Alien life may be discovered by ESA's Rosetta mission's Philae lander on Comet 67P/Churyumov–Gerasimenko, astronomers have said.
Scientists from the University of Cardiff and the Buckingham Centre for Astrobiology have said microorganisms could be the cause of the comet's unusual features.
Announcing their ideas at the National Astronomy Meeting at Venue Cymru in Llandudno, Wales, Max Wallis said microorganisms might be found living in cracks in the ice and 'snow' found on the comet.
Comet 67/P is an unusual "duck shape", scientists say. Data from the Rosetta mission shows it has a black crust, underlying ice and what appears to be large smooth "seas", mega-boulders on the surface and flat-bottomed craters.
Recently, scientists studying the comet said the deep, circular pits on the surface were probably massive sinkholes, created in a similar way to those seen on Earth. The team from the University of Maryland said these deep pits probably formed when ice beneath the surface heated up and turned to gas, creating a void that eventually grew so large their ceiling collapsed under their own weight.
The Cardiff and Buckingham scientists say the crater lakes identified are refrozen bodies of water covered with organic debris.
Wallis and colleague Chandra Wickramasinghe say the features of Comet 67/P are consistent with a mix of ice and organic material that combine as a result of the sun's warming at which point active microorganisms can be supported.
Their model suggests these microorganisms probably need liquid water to colonise the comet and that those creating antifreeze salts would be particularly successful at adapting to these extremely cold conditions.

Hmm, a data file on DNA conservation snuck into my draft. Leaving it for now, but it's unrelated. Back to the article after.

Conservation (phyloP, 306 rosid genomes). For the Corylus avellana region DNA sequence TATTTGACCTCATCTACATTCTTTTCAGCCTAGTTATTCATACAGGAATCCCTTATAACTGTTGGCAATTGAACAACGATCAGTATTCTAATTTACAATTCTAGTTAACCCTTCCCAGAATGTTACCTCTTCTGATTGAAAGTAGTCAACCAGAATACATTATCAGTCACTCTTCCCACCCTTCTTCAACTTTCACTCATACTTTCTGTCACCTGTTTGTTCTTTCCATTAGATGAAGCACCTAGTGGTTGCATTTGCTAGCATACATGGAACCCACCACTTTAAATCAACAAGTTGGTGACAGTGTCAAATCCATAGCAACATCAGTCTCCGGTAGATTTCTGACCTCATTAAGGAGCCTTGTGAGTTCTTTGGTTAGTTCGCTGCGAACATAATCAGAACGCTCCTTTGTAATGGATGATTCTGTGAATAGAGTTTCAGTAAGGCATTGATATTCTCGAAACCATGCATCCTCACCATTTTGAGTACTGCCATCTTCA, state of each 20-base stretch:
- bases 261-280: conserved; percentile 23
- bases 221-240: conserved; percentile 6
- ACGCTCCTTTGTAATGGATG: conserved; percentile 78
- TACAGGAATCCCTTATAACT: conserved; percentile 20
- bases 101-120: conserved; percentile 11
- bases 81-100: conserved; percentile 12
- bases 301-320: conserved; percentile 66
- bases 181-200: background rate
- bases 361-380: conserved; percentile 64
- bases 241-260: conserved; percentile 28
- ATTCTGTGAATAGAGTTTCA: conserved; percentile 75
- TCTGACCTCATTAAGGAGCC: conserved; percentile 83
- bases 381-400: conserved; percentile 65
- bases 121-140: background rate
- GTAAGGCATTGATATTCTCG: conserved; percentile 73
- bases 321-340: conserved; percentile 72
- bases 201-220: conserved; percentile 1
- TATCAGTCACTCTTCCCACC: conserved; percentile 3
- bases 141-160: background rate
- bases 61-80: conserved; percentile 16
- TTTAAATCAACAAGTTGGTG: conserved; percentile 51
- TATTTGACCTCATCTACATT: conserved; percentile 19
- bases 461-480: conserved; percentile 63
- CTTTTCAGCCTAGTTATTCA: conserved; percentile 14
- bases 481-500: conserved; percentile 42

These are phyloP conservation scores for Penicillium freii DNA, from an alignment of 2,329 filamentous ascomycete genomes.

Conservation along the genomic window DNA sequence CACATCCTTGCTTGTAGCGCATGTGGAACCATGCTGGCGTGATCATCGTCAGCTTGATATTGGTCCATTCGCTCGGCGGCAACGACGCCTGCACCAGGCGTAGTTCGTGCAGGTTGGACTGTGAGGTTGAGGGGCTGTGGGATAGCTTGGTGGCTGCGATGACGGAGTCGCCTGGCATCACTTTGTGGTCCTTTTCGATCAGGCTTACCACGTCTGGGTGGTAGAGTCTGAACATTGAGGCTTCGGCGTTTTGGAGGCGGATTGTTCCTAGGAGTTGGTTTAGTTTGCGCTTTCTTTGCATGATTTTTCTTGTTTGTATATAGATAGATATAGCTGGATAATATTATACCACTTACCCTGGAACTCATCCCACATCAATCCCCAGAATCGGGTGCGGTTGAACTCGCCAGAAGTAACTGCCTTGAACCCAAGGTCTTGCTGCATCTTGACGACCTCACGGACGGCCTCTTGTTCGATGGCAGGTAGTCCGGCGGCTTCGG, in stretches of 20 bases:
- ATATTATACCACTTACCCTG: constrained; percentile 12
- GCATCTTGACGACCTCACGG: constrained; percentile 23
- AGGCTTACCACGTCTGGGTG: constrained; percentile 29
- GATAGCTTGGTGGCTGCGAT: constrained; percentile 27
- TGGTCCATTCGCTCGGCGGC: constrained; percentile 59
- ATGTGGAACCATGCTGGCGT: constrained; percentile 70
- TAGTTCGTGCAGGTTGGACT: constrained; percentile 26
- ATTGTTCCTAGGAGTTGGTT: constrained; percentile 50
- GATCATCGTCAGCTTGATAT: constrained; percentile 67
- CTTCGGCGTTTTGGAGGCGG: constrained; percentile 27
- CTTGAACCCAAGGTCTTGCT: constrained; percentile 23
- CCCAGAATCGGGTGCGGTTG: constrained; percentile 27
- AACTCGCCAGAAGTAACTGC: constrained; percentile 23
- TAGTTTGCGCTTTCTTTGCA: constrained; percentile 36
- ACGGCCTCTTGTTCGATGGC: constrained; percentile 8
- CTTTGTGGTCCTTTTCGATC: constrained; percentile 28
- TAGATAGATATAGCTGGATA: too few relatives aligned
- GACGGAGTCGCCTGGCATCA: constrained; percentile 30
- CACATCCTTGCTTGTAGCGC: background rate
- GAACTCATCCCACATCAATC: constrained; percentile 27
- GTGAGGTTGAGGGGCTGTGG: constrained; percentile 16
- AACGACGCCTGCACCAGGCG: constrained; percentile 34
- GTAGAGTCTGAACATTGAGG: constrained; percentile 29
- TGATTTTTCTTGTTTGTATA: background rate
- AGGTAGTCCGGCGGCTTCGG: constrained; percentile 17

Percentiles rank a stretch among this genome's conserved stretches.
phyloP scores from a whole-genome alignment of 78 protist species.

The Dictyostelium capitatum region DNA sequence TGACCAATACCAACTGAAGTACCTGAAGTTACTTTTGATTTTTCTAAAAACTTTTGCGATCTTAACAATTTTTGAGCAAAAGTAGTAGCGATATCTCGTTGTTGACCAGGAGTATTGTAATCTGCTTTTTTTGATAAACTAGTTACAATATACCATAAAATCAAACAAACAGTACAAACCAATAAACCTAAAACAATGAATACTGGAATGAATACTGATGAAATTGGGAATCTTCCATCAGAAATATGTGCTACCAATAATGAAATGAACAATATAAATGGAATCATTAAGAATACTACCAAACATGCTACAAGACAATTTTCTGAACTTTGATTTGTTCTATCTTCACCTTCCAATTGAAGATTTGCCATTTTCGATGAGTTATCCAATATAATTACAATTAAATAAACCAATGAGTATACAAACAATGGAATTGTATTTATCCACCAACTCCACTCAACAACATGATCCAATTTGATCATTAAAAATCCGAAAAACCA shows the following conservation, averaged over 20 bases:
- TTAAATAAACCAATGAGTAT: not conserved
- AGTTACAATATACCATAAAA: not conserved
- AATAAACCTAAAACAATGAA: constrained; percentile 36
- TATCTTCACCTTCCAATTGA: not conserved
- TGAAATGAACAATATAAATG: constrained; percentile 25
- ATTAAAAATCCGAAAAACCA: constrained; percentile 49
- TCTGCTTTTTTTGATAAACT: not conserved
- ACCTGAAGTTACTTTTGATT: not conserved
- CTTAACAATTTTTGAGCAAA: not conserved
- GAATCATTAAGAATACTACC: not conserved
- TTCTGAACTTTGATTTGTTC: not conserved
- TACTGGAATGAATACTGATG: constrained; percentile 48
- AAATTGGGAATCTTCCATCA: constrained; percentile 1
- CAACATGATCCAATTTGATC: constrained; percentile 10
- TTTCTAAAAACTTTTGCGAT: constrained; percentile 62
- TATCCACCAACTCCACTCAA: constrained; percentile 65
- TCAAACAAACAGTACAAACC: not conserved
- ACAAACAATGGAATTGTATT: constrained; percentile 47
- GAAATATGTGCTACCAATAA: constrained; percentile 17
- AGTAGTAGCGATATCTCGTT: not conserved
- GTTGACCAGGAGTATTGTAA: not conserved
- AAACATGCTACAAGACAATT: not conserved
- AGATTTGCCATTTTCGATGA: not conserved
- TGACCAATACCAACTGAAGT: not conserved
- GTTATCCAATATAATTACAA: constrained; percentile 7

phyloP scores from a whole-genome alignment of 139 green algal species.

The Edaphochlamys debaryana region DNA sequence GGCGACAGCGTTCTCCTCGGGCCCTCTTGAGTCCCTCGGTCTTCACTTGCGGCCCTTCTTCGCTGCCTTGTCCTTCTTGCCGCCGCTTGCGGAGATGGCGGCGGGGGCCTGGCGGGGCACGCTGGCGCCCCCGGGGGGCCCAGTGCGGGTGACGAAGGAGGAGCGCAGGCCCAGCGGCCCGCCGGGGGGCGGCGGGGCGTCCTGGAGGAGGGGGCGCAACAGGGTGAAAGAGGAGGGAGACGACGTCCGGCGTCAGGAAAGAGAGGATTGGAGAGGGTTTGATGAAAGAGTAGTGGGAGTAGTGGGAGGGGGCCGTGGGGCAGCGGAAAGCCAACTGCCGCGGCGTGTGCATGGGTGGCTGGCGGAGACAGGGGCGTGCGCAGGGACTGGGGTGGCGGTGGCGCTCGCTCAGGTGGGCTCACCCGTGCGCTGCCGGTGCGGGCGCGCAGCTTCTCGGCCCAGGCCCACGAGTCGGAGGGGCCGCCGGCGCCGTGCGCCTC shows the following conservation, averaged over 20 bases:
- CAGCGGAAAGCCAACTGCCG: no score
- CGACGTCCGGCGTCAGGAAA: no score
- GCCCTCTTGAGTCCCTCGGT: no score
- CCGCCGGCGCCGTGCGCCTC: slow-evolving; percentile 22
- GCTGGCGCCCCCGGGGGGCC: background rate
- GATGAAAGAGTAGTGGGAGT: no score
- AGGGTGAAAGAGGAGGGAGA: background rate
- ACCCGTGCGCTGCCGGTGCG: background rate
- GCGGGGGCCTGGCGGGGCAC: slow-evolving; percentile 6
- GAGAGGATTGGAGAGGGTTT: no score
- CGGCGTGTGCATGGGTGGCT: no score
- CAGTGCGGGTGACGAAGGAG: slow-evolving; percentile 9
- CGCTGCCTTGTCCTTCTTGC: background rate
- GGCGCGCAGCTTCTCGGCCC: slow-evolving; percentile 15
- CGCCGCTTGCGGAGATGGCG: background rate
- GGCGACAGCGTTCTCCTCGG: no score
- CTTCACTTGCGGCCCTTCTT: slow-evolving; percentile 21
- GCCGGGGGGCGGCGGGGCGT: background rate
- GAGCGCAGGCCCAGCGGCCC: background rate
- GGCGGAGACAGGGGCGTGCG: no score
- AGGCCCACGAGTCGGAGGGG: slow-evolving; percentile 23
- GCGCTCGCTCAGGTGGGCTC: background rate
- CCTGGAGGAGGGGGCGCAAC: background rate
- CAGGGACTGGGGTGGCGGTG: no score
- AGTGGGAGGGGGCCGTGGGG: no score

As the comet edges ever closer to the sun, the scientists say the rising temperatures should cause the microorganisms to become increasingly active.
The astronomers point out that some experts believe comets brought life to Earth and other planets during collisions billions of years ago. They say the comet could be home to micro-organisms similar to the "extremophiles" found living in some of the most inhospitable areas of our planet.
Wallis said: "Rosetta has already shown that the comet is not to be seen as a deep-frozen inactive body, but supports geological processes and could be more hospitable to micro-life than our Arctic and Antarctic regions."
Wickramasinghe added that life is likely to exist elsewhere in the universe, but providing evidence of it is the big challenge. He told the Guardian: "Five hundred years ago it was a struggle to have people accept that the Earth was not the centre of the universe. After that revolution our thinking has remained Earth-centred in relation to life and biology. It's deeply ingrained in our scientific culture and it will take a lot of evidence to kick it over."